An artist’s impression of ‘s new icebreaker. Photo: Supplied An artist’s impression of ‘s new Antarctic ship. Photo: Supplied
Prime Minister Malcolm Turnbull has defended the government’s decision to select a British-based operator and Dutch shipyard for ‘s $1 billion Antarctic icebreaker project.
The British Serco-owned n company, DMS Maritime, is close to sealing a deal with the government over the yet-to-be named icebreaker, to be commissioned in 2019.
It is being designed by Danish naval architects, Knud E. Hansen, and built by Damen Shipyards in the Netherlands, which claims broad experience with commercial and naval vessels.
The choice of the foreign build marks another loss of a major vessel to the n ship-building industry.
Mr Turnbull said the business of building icebreakers was clearly a northern hemisphere speciality.
“I don’t think it’s surprising that all the tenderers were involved with an overseas yard,” Mr Turnbull said.
The current icebreaker, the P&O owned Aurora Australis, was built at Newcastle in 1989.
The new design that was unveiled in Hobart on Thursday shows a ship almost twice the size of Aurora. It is expected to be central to the n Antarctic program until mid-century.
The new 156-metre long, 23,800-tonne vessel will have increased cargo and marine science capability but is expected to carry around the same number of passengers.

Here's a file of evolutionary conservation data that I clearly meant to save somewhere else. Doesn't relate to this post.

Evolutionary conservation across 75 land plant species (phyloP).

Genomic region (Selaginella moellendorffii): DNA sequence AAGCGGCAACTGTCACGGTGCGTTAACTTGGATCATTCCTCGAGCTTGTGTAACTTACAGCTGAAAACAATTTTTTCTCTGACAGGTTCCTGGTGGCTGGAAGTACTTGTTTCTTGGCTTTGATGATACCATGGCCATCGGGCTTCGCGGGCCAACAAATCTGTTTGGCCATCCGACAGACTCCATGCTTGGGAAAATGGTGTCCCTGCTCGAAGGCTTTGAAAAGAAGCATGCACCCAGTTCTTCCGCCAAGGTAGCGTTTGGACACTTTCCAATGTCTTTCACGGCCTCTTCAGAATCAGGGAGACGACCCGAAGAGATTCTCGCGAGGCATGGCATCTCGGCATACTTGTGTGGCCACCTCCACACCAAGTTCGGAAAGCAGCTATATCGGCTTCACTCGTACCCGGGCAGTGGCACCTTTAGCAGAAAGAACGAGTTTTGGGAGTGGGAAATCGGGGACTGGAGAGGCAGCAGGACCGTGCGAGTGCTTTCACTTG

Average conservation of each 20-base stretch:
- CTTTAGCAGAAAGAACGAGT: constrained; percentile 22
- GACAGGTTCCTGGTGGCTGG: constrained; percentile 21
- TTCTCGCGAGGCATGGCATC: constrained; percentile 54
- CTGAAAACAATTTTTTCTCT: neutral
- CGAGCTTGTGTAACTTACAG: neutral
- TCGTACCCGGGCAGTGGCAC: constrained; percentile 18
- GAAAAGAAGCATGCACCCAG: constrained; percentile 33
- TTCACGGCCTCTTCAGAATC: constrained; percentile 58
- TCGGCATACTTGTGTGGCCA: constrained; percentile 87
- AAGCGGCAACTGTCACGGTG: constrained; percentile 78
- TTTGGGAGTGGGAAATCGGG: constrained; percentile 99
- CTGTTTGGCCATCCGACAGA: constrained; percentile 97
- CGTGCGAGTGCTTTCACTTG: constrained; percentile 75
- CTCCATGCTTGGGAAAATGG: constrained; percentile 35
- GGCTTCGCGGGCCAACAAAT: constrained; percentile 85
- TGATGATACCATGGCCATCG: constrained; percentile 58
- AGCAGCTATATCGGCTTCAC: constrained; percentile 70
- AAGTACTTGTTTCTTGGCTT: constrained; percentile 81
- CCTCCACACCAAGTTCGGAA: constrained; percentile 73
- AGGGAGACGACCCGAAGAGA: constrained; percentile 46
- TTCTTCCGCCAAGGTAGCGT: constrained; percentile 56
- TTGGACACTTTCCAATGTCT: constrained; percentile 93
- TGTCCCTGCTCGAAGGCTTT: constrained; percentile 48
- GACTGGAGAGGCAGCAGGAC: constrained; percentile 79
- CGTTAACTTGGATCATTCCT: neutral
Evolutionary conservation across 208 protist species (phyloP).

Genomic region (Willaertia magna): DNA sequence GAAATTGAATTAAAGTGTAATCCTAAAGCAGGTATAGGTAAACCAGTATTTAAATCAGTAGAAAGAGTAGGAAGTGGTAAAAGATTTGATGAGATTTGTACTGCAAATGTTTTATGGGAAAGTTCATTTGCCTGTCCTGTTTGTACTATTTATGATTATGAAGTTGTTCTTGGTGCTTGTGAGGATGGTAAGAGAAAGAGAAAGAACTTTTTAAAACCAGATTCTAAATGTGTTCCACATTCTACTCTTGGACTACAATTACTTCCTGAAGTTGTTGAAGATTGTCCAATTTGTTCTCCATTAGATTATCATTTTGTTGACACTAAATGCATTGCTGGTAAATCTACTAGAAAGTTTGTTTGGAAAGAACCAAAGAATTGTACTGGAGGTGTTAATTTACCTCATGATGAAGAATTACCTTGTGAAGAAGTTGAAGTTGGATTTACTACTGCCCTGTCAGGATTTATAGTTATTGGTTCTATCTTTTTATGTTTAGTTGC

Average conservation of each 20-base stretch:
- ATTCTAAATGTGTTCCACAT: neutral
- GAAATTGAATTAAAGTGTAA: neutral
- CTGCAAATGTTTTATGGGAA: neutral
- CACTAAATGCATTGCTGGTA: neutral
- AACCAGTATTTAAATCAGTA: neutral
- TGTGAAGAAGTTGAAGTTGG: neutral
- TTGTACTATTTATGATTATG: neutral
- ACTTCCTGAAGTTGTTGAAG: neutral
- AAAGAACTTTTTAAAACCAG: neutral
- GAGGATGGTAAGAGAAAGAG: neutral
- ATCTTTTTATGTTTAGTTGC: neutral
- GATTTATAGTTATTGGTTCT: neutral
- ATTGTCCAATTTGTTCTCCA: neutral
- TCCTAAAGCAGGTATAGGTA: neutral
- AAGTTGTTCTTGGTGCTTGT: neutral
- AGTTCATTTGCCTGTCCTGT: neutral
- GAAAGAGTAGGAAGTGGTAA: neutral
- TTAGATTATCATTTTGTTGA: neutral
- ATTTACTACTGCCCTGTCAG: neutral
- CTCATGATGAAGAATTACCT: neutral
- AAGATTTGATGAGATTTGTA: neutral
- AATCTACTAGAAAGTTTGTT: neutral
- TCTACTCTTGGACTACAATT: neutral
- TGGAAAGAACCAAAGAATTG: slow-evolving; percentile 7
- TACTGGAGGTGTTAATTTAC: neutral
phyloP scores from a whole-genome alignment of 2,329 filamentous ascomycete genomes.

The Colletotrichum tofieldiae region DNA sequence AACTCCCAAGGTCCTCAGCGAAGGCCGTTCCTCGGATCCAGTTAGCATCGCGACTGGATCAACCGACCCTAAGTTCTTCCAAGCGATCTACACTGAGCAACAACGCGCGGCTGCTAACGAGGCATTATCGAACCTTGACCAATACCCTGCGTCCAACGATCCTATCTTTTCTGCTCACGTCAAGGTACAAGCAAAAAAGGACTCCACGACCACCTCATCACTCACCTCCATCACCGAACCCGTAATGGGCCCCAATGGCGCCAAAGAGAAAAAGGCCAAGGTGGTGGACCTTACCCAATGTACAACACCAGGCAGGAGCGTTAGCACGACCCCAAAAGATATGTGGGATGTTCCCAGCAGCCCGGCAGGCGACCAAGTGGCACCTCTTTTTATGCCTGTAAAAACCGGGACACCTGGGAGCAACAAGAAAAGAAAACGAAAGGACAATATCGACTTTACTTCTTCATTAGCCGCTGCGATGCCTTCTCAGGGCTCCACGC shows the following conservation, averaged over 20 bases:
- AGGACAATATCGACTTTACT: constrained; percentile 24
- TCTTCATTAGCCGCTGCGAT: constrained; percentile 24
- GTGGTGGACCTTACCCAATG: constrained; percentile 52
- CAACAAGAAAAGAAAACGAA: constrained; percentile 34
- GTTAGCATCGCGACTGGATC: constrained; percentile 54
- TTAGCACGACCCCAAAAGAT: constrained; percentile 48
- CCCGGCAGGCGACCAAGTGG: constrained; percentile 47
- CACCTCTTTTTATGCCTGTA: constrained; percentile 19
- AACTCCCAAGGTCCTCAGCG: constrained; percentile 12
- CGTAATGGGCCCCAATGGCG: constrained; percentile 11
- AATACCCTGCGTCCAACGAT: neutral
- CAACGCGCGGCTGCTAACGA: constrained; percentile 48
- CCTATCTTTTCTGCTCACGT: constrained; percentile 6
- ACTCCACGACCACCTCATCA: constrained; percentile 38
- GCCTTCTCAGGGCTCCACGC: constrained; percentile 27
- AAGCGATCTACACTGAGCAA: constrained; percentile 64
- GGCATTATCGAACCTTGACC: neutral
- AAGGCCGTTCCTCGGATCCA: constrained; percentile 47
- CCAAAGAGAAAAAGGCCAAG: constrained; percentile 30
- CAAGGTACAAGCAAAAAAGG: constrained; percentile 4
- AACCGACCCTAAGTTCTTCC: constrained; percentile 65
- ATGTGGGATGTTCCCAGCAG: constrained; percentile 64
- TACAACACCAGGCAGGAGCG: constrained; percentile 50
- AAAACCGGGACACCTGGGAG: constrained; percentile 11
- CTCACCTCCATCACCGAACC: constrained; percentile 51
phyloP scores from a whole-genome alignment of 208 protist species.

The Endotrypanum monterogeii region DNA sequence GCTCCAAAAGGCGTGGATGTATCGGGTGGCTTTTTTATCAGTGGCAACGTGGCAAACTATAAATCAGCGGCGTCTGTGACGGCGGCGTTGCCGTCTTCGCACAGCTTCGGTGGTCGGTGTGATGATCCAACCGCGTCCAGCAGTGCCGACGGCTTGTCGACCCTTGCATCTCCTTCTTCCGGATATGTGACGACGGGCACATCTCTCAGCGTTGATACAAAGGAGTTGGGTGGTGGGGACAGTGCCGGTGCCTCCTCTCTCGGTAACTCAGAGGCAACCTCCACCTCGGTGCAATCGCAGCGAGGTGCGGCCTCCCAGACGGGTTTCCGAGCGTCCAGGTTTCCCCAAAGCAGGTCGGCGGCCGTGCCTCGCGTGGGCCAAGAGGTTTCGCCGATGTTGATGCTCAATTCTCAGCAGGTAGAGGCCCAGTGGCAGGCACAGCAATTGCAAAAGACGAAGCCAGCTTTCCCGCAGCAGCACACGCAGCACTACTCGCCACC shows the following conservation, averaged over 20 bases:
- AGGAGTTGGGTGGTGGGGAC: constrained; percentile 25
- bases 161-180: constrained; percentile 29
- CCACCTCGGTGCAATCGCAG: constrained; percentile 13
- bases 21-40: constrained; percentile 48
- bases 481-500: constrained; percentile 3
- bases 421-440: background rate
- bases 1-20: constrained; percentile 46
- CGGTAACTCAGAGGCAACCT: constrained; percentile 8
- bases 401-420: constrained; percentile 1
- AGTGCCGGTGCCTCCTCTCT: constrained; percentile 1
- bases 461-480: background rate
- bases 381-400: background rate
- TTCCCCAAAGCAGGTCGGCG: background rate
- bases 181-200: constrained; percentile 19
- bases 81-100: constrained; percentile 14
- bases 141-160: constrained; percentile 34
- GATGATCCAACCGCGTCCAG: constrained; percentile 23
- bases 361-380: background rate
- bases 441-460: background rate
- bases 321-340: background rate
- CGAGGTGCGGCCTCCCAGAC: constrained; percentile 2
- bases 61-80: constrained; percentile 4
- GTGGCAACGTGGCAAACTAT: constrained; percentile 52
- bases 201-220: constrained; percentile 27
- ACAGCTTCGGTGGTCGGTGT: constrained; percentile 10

Its crucial ice-breaking capacity will give it the power to steam through 1.65-metre ice, compared to Aurora’s 1.23 metres.
DMS Maritime was the sole tenderer for the project after P&O withdrew in January, saying the tender forced the contractor to unnecessarily pile up costs.
Environment Minister Greg Hunt said the final stages of the tender were being overseen by the Department of Finance and accountants KPMG.
“Both have verified that we are on track to a very successful result for ,” Mr Hunt said. “We’re driving a hard bargain.”
The $1 billion cost would include building the ship and its lifetime operation, he said.
A national naming competition is to be held for the vessel, and Mr Turnbull said that would be a chance to engage young people with n Antarctic history.
Aurora has been refitted to take it through to May 2017. No decision has been taken yet on filling the gap until the new icebreaker is ready in late 2019, a Senate estimates hearing was told.
Comment was sought from DMS Maritime.
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